You can also call the appointment center to schedule, change or cancel an appointment or ask questions.
Hepatobiliary imaging evaluates the function of the liver, gall bladder and the ducts that connect them.
When you arrive for your appointment, you will receive an injection of a radioactive tracer into a vein in your arm. Pictures of your liver, gall bladder and ducts are then taken as you lay on your back. This will take about one hour.
Once those pictures are taken, the nuclear medicine physician may decide to give you another medicine, called CCK, which causes your gall bladder to empty. CCK may cause some slight abdominal discomfort or nausea, but it will pass in a few minutes. Watching your gall bladder empty will let your doctor know how well it is functioning. This portion of the exam will take an additional 30 minutes.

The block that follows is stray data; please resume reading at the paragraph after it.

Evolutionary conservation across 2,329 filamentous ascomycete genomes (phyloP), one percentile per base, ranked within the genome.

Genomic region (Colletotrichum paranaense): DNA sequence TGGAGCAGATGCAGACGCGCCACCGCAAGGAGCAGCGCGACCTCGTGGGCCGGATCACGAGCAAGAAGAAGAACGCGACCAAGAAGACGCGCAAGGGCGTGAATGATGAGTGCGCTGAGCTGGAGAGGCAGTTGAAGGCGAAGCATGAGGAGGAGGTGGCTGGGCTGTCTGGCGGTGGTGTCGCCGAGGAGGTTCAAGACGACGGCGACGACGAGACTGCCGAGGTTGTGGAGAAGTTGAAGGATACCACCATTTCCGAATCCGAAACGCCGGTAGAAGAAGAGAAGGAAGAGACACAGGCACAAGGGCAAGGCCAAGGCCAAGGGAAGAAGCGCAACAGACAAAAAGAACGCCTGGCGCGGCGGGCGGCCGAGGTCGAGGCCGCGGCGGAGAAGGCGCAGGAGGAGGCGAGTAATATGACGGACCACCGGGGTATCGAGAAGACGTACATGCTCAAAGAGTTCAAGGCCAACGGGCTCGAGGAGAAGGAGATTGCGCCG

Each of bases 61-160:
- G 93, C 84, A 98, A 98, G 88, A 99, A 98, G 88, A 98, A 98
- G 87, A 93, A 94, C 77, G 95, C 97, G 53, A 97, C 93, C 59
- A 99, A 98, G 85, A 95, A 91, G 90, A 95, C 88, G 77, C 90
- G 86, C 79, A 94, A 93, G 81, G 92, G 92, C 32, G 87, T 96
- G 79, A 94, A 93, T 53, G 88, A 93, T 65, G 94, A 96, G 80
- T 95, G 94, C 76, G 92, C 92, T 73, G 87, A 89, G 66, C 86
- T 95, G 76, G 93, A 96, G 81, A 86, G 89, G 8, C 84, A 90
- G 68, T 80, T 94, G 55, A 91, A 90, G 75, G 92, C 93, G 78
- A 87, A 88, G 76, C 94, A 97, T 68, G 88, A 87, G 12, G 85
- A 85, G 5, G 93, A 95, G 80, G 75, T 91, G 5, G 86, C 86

If it is necessary, you may be asked to return two to four hours later for additional imaging. Or, you may be given a small amount of morphine to help the tracer move into your gall bladder. You should plan on the test taking at least three to four hours.